Can't understand how to compute this limit where x tends to infinity


by DanB1993
Tags: compute, infinity, limit
DanB1993
DanB1993 is offline
#1
Jan3-13, 05:05 AM
P: 6
1. The problem statement, all variables and given/known data

This is a question from a past exam paper:

Compute the limit:

lim x→∞
(2x[itex]^{3}[/itex] + x)[itex]/[/itex](3x[itex]^{2}[/itex] − 4x[itex]^{3}[/itex])
2. Relevant equations



3. The attempt at a solution

I really had no idea how to approach this but the solution is:
lim x→∞
(2x[itex]^{3}[/itex] + x)[itex]/[/itex](3x[itex]^{2}[/itex] − 4x[itex]^{3}[/itex])
= lim y→0+
(2 + y[itex]^{2}[/itex])[itex]/[/itex](3y − 4)
=
2[itex]/[/itex]−4
= −1[itex]/[/itex]2
Hopefully someone can explain to me the method used to obtain this answer.
1. The problem statement, all variables and given/known data



2. Relevant equations



3. The attempt at a solution
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HallsofIvy
HallsofIvy is offline
#2
Jan3-13, 05:15 AM
Math
Emeritus
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Thanks
PF Gold
P: 38,877
It's a fairly standard technique- "infinity" is hard to deal with while "0" is very easy- so they have made use of the fact if x goes to infinity, 1/x goes to 0.

Starting from [itex](2x^3+ x)/(3x^2- 4x^3)[/itex], they have divided both numerator and denominator by the highest power of x, [itex]x^3[/itex], to get [itex](2+ 1/x^2)/(3/x- 4)[/itex] and then replaced "1/x" with "y": (2+y^2)/(3y- 4). Then, as x goes to infinity, y goes to 0 so that the limit is just (2+ 0)/(0- 4)= 2/(-4)= -1/2.
mtayab1994
mtayab1994 is offline
#3
Jan3-13, 07:10 AM
P: 584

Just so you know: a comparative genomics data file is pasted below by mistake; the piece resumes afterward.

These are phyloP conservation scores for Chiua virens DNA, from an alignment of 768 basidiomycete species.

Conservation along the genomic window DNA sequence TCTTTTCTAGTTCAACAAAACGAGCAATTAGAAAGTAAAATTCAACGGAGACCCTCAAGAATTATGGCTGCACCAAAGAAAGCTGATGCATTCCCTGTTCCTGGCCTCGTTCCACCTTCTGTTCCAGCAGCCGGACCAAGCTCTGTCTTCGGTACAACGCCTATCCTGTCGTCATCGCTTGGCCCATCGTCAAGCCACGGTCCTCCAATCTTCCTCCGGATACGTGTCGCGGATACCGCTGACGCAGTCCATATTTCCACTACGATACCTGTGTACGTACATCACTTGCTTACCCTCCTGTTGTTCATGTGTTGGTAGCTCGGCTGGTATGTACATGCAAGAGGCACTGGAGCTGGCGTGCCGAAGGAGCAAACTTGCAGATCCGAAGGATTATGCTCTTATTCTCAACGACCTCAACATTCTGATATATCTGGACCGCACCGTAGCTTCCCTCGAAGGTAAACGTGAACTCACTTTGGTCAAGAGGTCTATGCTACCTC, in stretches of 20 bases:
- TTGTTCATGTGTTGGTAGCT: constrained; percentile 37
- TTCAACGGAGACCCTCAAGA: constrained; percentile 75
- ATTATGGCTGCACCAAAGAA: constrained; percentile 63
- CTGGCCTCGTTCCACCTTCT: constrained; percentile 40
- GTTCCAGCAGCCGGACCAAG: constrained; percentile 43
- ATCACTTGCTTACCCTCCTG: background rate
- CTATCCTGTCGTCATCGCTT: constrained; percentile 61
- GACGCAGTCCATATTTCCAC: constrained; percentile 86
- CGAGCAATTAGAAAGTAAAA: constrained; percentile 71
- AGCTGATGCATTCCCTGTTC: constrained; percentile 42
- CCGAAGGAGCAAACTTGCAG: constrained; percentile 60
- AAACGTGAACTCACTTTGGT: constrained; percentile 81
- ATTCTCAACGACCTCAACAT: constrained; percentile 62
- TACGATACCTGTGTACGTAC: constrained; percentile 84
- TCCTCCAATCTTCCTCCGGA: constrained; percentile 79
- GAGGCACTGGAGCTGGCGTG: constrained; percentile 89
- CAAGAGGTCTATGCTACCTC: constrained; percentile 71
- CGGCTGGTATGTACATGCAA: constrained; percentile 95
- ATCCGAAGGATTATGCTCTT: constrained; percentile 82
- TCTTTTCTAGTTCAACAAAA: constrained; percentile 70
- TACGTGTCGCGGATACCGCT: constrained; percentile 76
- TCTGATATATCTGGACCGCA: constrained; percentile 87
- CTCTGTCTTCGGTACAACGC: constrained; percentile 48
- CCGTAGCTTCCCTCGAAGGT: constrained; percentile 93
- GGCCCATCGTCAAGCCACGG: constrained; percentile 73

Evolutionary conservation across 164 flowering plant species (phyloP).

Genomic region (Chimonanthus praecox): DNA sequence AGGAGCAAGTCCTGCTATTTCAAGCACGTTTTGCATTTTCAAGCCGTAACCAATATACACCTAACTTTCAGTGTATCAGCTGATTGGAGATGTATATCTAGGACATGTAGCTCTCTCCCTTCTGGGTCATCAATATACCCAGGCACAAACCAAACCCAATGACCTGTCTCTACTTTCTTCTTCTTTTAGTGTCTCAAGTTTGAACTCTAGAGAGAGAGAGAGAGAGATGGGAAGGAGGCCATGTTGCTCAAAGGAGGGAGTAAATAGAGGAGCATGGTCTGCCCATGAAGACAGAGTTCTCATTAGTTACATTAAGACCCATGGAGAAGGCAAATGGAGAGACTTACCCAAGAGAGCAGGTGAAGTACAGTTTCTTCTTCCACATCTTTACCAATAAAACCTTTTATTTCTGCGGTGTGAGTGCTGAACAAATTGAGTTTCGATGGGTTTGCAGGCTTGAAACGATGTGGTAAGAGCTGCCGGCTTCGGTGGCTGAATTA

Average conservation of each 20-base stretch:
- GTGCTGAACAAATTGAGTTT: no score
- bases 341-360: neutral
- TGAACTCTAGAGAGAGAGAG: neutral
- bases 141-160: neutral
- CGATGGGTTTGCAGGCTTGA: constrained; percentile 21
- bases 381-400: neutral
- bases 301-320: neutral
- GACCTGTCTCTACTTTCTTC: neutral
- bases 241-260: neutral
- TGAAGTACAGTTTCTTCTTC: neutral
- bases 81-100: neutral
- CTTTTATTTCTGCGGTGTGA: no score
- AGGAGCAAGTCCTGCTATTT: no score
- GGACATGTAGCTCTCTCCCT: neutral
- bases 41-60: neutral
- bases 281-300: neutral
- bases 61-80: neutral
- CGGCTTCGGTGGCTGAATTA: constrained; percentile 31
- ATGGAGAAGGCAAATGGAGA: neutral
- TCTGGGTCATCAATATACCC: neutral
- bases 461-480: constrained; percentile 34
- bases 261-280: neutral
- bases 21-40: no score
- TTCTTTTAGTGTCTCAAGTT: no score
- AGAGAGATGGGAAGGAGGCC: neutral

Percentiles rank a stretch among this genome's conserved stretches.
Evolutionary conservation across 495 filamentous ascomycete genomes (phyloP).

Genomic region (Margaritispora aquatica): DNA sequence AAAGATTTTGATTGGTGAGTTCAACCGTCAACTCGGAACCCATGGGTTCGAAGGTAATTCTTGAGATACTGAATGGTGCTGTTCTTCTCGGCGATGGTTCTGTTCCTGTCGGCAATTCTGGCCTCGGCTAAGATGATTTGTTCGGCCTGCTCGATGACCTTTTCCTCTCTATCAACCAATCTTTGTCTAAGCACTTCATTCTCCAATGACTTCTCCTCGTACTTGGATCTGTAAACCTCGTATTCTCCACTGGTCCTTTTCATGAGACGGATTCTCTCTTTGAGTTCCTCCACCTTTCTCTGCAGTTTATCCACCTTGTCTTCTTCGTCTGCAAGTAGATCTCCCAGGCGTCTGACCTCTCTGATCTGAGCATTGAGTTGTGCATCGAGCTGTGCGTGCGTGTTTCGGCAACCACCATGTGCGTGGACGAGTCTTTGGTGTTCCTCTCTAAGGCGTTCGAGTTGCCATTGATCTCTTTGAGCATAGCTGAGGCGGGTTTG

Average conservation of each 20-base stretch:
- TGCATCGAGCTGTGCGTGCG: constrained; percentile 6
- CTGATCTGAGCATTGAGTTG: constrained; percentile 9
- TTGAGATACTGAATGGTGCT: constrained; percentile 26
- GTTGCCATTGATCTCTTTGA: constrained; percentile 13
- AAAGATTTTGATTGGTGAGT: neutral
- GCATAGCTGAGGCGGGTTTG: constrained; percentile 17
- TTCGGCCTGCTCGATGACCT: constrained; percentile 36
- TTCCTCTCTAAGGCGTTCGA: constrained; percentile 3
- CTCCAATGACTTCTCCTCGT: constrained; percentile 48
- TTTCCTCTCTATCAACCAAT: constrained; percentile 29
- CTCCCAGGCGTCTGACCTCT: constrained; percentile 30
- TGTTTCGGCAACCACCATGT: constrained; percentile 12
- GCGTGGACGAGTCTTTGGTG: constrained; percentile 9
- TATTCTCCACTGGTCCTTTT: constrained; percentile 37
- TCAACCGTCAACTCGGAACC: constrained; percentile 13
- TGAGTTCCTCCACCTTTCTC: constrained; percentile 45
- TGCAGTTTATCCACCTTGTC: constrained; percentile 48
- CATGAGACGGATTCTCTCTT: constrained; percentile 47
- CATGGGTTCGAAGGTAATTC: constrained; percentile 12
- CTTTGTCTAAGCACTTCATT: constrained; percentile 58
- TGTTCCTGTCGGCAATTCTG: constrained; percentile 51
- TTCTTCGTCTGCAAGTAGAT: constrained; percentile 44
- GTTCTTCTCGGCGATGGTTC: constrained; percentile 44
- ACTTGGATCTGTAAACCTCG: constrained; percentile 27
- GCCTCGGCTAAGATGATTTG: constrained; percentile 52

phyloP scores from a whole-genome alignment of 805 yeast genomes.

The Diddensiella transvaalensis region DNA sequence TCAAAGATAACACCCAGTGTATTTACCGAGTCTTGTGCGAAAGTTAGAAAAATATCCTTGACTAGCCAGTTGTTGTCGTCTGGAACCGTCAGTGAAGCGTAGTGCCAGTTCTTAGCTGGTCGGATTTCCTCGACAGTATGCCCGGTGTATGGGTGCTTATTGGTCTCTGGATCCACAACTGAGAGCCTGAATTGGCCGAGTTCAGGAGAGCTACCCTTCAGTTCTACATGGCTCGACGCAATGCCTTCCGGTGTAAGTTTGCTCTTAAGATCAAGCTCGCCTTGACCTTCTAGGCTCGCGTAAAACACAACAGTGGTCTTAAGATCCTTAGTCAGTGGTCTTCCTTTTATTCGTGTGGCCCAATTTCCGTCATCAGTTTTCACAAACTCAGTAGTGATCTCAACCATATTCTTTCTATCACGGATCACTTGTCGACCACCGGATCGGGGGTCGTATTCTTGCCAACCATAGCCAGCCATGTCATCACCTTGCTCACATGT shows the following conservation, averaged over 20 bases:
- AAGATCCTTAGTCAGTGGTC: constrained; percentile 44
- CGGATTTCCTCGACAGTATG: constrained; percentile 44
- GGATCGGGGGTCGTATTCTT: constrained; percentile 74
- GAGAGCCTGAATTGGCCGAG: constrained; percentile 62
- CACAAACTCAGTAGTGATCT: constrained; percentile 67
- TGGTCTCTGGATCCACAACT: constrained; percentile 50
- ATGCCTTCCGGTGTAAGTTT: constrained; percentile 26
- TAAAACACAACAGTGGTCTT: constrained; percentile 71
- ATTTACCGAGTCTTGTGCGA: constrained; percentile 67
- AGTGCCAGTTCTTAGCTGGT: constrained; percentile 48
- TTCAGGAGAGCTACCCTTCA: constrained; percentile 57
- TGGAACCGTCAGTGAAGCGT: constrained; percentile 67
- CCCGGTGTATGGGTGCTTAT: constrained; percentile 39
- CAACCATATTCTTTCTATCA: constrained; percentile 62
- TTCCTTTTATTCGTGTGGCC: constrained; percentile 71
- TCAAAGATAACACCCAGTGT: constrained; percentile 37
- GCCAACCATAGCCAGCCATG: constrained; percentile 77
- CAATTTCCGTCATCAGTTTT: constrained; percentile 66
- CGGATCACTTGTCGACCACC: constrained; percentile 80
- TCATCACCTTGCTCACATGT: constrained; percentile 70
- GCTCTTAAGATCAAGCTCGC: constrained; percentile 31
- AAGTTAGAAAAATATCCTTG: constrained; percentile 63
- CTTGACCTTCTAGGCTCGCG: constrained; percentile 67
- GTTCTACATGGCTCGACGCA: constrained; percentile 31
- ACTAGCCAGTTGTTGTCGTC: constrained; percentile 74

Or at infinity you take the highest power in the numerator over the highest power in the denominator. In your case it would be 2x^3/-4x^3 and then x^3 will cancel out leaving you with -2/4 which is -1/2.

DanB1993
DanB1993 is offline
#4
Jan3-13, 08:13 AM
P: 6

Can't understand how to compute this limit where x tends to infinity


Quote Quote by HallsofIvy View Post
It's a fairly standard technique- "infinity" is hard to deal with while "0" is very easy- so they have made use of the fact if x goes to infinity, 1/x goes to 0.

Starting from [itex](2x^3+ x)/(3x^2- 4x^3)[/itex], they have divided both numerator and denominator by the highest power of x, [itex]x^3[/itex], to get [itex](2+ 1/x^2)/(3/x- 4)[/itex] and then replaced "1/x" with "y": (2+y^2)/(3y- 4). Then, as x goes to infinity, y goes to 0 so that the limit is just (2+ 0)/(0- 4)= 2/(-4)= -1/2.
Thanks very much for that - very clear.

Quote Quote by mtayab1994 View Post
Or at infinity you take the highest power in the numerator over the highest power in the denominator. In your case it would be 2x^3/-4x^3 and then x^3 will cancel out leaving you with -2/4 which is -1/2.
Thank you


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